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Congressional District 8: Radinovich, Stauber debate at area forum

Pete Stauber (left) and Joe Radinovich respond to questions at the 8th Congressional District debate at Madden's Resort on Oct. 8. Nancy Vogt / Echo Journal1 / 3
Democratic candidate Joe Radinovich talks at the 8th Congressional District debate at Madden's Resort. Nancy Vogt / Echo Journal2 / 3
Republican candidate Pete Stauber makes a point at the Oct. 8 debate. Nancy Vogt / Echo Journal3 / 3

Two candidates vying to represent the lakes area and northeastern Minnesota in the U.S. House took several jabs at each other during an otherwise civil 8th Congressional District debate Monday, Oct. 8, at Madden's Town Hall in East Gull Lake.

Joe Radinovich, 32, a Democrat from Crosby, and Pete Stauber, 52, a Republican from Duluth, took turns answering questions that ranged from the economy and tariffs, to mining and the environment, to health care and education, to gun violence, to President Trump's leadership, to a divided constituency, to national security and border security, to money in politics, to teens in crisis.

At one point Radinovich, who said he would protect Social Security and Medicare, pointed at Stauber and looked at the audience in disbelief as Stauber said the Trump administration will not cut either program. "Promises made, promises kept," Stauber said, with Radinovich disagreeing.

For his part, Stauber reiterated twice that Radinovich is the only candidate running negative campaign ads against him, and said he wouldn't run negative ads.

In his opening statement, Radinovich listed three key priorities: protecting retirement security, including Medicare and Social Security; investing in places and people, such as through infrastructure, health care, child care and education; and wrestling away control in the political system from those "buying democracy" and instead returning power to the people, such as those in attendance at the debate.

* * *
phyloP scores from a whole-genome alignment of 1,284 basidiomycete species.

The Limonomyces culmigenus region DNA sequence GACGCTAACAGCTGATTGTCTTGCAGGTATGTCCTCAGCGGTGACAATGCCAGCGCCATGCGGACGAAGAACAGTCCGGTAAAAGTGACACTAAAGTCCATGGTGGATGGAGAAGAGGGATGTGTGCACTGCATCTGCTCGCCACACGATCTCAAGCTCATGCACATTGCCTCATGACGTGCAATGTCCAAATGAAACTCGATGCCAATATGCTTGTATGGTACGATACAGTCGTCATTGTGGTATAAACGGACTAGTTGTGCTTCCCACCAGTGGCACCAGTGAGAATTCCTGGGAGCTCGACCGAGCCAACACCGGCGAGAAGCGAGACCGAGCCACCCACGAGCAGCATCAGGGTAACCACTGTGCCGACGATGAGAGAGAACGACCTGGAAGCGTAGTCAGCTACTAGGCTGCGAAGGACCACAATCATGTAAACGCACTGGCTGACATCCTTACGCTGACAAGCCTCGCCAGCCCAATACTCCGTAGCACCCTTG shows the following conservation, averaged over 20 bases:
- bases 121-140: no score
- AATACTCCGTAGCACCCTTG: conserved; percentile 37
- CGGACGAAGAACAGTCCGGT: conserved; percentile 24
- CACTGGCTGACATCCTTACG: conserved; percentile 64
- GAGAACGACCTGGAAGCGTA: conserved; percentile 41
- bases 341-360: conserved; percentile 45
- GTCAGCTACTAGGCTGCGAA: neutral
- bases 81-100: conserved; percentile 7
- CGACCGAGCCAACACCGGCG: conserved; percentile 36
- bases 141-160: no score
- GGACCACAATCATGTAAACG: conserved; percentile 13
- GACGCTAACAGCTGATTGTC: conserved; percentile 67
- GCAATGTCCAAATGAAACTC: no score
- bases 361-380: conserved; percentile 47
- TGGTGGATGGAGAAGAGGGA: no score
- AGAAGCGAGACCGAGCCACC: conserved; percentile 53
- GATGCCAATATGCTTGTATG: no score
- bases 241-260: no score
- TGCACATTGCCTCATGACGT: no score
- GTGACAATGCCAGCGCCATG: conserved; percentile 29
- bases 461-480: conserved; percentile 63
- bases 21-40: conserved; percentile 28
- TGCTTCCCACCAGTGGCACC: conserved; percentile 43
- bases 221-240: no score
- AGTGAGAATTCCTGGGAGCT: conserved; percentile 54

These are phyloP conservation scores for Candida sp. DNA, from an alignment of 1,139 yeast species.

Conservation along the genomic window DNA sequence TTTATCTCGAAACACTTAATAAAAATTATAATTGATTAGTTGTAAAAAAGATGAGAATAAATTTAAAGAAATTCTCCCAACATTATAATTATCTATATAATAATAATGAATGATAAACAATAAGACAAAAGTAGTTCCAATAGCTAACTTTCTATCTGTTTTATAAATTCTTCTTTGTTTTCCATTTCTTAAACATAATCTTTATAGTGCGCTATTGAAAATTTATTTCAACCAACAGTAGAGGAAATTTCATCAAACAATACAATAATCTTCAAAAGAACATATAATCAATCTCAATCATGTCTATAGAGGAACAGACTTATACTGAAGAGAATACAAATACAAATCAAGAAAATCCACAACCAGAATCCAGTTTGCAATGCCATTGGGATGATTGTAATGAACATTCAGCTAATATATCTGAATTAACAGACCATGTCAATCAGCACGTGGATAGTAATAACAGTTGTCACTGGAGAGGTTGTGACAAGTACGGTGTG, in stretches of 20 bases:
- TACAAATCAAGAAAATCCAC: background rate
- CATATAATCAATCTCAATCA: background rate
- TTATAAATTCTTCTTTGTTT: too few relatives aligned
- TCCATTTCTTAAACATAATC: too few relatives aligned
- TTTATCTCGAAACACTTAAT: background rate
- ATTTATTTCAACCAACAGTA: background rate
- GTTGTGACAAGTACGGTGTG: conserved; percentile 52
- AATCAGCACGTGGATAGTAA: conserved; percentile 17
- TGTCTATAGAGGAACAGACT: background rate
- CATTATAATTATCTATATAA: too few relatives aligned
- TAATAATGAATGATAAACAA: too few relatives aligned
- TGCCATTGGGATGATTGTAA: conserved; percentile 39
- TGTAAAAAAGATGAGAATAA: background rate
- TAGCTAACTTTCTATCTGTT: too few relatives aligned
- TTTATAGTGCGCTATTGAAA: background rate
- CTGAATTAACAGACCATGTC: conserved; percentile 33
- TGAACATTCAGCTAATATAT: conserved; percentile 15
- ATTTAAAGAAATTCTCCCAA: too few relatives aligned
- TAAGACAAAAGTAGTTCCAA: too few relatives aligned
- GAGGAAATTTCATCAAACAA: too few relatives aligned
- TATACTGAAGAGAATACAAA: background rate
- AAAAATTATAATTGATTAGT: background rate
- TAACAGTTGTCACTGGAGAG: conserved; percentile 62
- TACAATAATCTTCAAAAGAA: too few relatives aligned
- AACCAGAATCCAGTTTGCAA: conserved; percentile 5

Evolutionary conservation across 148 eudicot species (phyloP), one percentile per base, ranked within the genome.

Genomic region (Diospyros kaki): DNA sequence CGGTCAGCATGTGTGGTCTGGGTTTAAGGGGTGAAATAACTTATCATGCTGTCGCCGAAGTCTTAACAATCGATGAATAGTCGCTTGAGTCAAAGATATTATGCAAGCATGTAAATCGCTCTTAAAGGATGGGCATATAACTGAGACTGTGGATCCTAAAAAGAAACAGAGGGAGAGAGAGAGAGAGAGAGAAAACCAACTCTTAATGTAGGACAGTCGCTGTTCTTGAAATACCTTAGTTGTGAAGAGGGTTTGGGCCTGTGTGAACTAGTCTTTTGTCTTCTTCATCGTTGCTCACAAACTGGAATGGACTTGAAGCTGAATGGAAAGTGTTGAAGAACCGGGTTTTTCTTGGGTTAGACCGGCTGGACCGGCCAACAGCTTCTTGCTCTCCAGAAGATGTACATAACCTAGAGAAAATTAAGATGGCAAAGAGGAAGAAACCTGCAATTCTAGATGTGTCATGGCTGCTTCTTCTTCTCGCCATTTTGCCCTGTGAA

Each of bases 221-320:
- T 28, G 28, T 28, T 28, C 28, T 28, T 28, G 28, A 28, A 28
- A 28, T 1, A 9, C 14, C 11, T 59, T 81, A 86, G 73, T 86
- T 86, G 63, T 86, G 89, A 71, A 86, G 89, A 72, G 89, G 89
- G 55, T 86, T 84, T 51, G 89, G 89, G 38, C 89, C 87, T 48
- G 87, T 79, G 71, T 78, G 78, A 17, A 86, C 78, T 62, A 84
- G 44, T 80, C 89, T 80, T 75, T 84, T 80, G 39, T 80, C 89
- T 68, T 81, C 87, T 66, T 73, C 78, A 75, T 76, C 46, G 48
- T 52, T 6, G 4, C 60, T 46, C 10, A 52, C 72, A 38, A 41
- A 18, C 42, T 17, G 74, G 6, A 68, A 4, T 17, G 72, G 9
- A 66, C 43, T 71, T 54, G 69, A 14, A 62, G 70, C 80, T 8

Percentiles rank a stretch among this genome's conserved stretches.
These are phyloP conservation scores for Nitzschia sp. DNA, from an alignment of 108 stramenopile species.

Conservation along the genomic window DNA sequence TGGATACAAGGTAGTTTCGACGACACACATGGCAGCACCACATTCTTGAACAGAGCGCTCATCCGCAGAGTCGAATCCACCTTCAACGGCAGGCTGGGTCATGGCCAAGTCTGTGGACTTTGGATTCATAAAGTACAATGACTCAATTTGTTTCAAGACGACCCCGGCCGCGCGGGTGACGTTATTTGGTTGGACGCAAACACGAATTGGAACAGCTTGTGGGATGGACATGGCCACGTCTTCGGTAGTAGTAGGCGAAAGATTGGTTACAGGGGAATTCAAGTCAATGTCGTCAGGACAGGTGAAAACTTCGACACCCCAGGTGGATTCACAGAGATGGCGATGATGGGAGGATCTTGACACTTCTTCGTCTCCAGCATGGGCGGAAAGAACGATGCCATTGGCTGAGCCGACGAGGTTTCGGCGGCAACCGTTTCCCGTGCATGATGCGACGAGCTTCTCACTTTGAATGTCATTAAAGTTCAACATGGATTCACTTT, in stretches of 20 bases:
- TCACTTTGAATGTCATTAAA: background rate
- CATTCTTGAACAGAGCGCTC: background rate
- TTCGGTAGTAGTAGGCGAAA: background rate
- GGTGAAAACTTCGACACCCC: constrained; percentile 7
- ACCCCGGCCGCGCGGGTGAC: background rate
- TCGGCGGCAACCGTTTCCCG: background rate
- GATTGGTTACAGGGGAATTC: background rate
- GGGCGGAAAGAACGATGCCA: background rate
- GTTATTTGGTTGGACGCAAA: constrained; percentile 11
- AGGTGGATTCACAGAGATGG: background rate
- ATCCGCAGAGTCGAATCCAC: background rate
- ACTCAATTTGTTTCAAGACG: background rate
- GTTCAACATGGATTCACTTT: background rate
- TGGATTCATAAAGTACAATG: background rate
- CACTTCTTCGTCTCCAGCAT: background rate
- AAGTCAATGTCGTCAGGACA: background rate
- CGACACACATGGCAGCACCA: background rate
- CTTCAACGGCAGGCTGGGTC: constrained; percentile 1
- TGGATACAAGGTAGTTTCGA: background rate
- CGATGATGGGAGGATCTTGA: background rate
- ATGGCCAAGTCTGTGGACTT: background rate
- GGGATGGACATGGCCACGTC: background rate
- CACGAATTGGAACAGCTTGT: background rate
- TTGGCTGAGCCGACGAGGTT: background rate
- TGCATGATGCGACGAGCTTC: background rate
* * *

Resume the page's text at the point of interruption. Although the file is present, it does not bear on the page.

Stauber said in his opening statement that he believes in "you, the people," while Radinovich believes in bigger government. He said he understands small business and is running for a congressional seat to solve problems and to make sure children and grandchildren have opportunities.

Congress needs more men and women who sign the front of checks, not just the back, and have struggled to make ends meet, Stauber said.


One issue that divided the candidates was healthcare. Radinovich advocates universal single-payer healthcare and said the Republican healthcare plan would endanger people with pre-existing conditions. The problem is affordability, he said, adding we pay more per person than any other nation.

Radinovich believes in finding a way to provide everyone access to healthcare - a basic human right. The United States needs a universal healthcare system like other industrial nations to provide healthcare at an affordable rate, he said.

Stauber agreed healthcare is important and advocated for quality, affordable, accessible healthcare that is physician guided. He said a bipartisan effort is needed by starting with items both sides agree on.

Pre-existing conditions must be met, Stauber said, and he advocated expanding healthcare savings accounts.

He supports allowing kids to be on their parents' healthcare plan until age 26, but not getting there with a hugely expensive government takeover of healthcare. Stauber said the nation needs competitive open markets to benefit consumers.

Stauber said in his closing statement that when Radinovich served as a state legislator, his vote on healthcare drove it right over the cliff, causing hundreds of thousands of Minnesotans to lose health insurance, including those with pre-existing conditions.

"And you want the keys back? You have zero credibility on healthcare," Stauber said.

President Trump

Asked their opinion of President Trump's leadership and how they would work with his administration, Radinovich said he had reservations about the president and wryly said he didn't vote for him.